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World trail and mountain running championship long course race report

Build up

After I went on antibiotics in April I was sleeping better, and my mood and appetite were getting better as well. For the first time since getting covid I didnt't feel run down, and was able to get back to 30hr training weeks. There seems to be growing evidence that covid may cause "gut dysbiosis" , so I suspect that that antibiotics may have helped "re-set" my biome.

After 3 weeks of base conditioning with lots of cycling, I moved up to the ski resort in Sierra Nevada for 3 weeks in a rented appartment, sleeping at 2,300m above sea level. The first week was tough! The sessions themselves felt harder, but I found that the body naturally compensated by going slower for a given effort, the problem was that the recovery was awful. I massively underestimated how hard this would be, even only doing easy sessions in the first week. I dropped down to 1,000m for a 55km trail race at the end of the first week and could already feel a small benefit. I pushed hard in the race without going too deep, and felt only slightly more tired than I would after a hard Sunday long run, so I decided to head straight back to the Ski resort. I felt like i'd just run a 100 mile race that night. I was a total zombie the next day and still feeling rough on Monday. I was ok by Tuesday, but then started re-introducing high intensity sessions to the programme, and I was straight back in a "hole" for most of the 2nd week. I felt acclimatised toward the middle of week 3, but at the same time I did 190km of running with 8,000m, so was then suffering from fatigue. I made a big effort to eat loads of food, including an almost daily slab of milk chocolate, and recovery/protein shakes after every session, which helped keep me going.

Looking a bit lean at Veinte Leguas with 2 more weeks at altitude still to go

I travelled out to Austria 10 days before the race, and initially felt good being back down, but this sooned turned into nauseau with headaches and travel sickness, which I haven't had in years. My resting heart rate started going back up instead of down. I noticed I felt a lot better when I went above 1,800m of altitude during the course recconaisance, so I think I was suffering from reverse altitude sickness, which is a thing apparently. I probably was also just struggling to absorb the last 6 weeks of training and suffering in the heat after 3 weeks of snow in Sierra Nevada. My last long day of recconaissance was scorching hot, and I started suffering from another gastro bug. Unfortunately this wiped me out for final taper week, with loss of appetite, mood and sleep, but at least I was resting more and the team Doctor gave me some melatonin pills to help a bit with sleep.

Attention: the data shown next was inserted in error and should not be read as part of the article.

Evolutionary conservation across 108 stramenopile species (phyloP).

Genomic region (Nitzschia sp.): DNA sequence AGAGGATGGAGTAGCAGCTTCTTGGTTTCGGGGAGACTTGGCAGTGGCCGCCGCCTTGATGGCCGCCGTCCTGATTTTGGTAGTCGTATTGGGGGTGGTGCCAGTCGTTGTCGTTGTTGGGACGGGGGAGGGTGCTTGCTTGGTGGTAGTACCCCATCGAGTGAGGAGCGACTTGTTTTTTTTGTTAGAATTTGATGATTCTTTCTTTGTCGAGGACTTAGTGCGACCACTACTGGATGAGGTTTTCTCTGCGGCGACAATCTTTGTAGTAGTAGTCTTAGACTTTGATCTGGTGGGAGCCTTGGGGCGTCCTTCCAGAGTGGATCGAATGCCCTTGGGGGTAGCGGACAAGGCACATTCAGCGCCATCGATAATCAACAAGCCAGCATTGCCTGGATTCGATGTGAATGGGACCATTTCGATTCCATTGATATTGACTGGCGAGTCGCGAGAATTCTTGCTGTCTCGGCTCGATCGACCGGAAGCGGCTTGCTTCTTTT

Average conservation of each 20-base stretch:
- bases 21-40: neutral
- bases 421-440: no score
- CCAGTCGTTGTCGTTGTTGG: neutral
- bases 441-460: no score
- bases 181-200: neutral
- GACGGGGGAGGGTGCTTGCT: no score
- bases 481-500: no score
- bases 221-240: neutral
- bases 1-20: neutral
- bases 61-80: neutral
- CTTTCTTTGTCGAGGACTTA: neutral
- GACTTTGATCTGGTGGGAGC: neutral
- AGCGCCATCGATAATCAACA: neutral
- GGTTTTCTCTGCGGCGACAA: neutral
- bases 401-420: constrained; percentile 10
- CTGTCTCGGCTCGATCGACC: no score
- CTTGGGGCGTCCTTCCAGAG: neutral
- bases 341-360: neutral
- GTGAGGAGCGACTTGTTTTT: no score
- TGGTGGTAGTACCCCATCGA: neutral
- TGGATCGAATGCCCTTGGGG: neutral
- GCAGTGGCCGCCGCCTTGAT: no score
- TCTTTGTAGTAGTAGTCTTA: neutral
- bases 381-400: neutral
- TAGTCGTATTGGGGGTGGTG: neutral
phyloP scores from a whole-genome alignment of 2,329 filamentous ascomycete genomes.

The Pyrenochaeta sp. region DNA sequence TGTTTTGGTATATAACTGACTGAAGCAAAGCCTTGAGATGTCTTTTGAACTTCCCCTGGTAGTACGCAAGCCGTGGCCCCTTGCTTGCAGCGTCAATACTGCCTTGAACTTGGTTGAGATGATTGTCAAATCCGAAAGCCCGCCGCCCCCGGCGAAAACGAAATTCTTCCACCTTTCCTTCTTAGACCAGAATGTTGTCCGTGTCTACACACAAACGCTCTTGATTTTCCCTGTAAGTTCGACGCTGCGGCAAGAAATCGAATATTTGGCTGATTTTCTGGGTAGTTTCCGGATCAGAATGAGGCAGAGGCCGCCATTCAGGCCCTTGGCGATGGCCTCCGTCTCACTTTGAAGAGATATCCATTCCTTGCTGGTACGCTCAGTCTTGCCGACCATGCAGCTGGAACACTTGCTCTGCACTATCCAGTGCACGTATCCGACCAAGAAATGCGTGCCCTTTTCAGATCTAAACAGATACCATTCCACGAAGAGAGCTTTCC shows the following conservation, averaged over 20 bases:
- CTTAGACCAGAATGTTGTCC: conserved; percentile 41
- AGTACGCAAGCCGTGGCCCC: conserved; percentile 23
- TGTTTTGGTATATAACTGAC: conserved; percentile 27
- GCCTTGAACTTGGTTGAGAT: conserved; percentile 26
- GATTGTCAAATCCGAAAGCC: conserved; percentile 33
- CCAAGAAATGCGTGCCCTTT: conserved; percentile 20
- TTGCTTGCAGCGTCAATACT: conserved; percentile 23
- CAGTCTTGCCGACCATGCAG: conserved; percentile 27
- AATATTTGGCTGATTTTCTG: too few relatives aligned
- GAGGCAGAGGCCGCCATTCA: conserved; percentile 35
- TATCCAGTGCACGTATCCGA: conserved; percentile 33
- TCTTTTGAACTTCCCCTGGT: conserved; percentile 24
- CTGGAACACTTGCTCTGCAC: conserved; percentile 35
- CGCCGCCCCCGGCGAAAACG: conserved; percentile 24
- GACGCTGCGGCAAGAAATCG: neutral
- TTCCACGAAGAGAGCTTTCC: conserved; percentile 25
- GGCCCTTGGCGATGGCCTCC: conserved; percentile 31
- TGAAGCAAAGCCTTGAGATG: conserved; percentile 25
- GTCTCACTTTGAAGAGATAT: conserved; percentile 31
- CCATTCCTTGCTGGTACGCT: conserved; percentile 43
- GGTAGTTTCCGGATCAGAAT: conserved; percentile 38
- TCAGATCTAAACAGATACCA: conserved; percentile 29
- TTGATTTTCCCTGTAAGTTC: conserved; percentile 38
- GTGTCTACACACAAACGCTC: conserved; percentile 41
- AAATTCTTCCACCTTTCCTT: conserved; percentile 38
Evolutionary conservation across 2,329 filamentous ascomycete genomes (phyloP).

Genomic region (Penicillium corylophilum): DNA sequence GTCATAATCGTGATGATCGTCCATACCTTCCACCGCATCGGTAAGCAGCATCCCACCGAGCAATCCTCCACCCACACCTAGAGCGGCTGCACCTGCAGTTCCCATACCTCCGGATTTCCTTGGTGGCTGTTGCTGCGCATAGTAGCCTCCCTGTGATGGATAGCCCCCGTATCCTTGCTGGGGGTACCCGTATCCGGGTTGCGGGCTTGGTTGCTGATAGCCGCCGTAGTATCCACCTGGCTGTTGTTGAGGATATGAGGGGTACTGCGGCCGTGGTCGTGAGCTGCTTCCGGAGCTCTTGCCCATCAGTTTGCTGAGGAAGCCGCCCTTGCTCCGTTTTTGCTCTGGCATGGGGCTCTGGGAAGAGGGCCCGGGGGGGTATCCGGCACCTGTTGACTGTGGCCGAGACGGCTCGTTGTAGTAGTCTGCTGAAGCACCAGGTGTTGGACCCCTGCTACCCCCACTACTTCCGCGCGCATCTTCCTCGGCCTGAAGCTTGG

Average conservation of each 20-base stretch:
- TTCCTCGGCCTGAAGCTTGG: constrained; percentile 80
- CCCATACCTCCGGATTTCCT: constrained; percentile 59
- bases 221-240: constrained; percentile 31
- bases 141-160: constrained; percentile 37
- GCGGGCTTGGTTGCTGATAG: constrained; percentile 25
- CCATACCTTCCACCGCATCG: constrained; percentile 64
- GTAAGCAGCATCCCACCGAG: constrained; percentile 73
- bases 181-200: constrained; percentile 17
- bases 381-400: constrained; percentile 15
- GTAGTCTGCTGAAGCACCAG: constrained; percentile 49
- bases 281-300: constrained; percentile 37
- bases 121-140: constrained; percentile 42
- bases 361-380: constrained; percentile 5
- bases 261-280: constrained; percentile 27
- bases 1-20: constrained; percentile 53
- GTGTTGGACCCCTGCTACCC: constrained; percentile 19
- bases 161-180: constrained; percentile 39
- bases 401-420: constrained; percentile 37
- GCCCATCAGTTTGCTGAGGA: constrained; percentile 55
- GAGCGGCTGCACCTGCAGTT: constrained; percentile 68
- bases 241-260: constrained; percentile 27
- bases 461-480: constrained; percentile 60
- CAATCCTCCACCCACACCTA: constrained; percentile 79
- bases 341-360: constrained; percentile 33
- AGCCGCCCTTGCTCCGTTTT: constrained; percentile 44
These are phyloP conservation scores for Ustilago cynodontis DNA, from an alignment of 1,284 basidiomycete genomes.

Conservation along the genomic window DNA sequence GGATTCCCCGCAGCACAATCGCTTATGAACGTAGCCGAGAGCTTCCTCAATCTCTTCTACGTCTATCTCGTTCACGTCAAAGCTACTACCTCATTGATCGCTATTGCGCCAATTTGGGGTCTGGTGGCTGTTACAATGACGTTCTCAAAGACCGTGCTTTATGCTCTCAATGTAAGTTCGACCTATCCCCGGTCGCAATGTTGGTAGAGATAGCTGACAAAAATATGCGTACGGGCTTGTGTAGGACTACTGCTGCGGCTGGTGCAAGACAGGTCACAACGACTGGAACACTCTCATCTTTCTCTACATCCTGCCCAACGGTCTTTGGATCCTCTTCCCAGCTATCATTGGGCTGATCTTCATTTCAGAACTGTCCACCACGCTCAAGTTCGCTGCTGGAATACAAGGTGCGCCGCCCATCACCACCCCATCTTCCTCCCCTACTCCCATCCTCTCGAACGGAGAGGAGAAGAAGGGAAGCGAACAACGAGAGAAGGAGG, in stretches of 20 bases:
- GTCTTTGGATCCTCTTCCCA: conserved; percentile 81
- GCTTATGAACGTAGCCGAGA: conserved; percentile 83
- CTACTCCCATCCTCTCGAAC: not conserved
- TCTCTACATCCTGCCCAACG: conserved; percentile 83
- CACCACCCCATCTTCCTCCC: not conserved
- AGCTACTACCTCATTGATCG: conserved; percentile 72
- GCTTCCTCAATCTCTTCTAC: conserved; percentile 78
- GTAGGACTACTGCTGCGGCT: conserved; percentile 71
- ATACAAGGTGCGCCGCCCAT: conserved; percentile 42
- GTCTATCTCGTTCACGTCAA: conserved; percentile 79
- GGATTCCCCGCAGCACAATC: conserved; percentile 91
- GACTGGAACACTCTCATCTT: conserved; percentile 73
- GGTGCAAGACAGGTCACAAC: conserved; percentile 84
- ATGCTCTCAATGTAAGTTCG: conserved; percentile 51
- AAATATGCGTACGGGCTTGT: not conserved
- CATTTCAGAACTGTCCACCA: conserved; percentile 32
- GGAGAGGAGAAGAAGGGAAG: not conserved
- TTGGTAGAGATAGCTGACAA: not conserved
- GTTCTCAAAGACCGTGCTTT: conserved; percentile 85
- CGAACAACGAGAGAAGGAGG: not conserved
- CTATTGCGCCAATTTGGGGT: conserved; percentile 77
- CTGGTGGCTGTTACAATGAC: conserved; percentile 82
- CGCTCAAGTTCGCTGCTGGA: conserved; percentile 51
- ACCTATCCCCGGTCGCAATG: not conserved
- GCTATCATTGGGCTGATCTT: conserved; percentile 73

HRV was barely recovering after altitude, then started dropping again before the race

The race

Thanks to fellow team mate George Foster driving us to the start, we didn't have to catch the 4am bus. Unfortunately we were still too early for breakfast in the hotel so made do with some last minute "brown bag" rolls. I hadn't slept well the night before, but as we arrived at the start line I felt ready to race. Angela Mudge (Fell, Hill, and Mounatin running Champion) the team manager, explained that the adrenaline on the day would get us through. She was right, as with my nerves building, I put on my race belt and tightened the front strap, ripping the front drinks compartment off with seemingly little effort! Luckily the GB singlet has a wide opening around the shoulders, so I could use my "Kangaroo pouch" set up, by placing my second bottle down the front of my top with the strap of the belt holding it in place. With 300 runners in our race, getting into the starting pen was challenging, as every runner wanted to be close to the front. With the start delayed slightly, the marshals linked arms and forced us all back into the pen, and I ended up about 6 rows back.

What annoyed me was that all those fighting to be at the front of the starting pen set off at a very modest pace. I knew It wasn't long until we hit single track, so I started weaving and dodging to get to the front. I made it just as we went through the first gate, checked my HR (153 BPM), and decided to push on at the front of the main group. To clarify I was in 2nd at this point, as there was already a Japanese runner 100m ahead on his own in true Kamikaze style. I took the opportunity here in the space to extend my poles out. We soon hit the climb at around 30% gradient. Even as 10th man now, I was held up as everyone was funneled into single file. The intensity then really turned up a notch. I kept glancing at my watch to see my heart rate rocketing to 178 bpm. I was trying my best to maitain contact with the front pack. A frenchman in front of me was letting the gap open, so I moved around him, cutting the corner of the trail. He shouted "shortcuts not allowed", I replied back there was no flag on that corner, and that I wanted to get past. I must have annoyed him as he moved back in front of me immediately. Turns out it was Baptiste Chassange (this years French champion) who went on to lead the race for an hour before a pace correction around halfway, finally finishing in 17th.

I knew I had to ease off at this point, or a blow up was almost guaranteed. This meant moving back through the field to 26th at the top of the first climb! I was having negative thoughts as a result that something was wrong, or that this field of athletes was too strong! It was already heating up so I started drinking and took on my first gel with caffeine. Having had no coffee that morning I suddenly started feeling a bit better.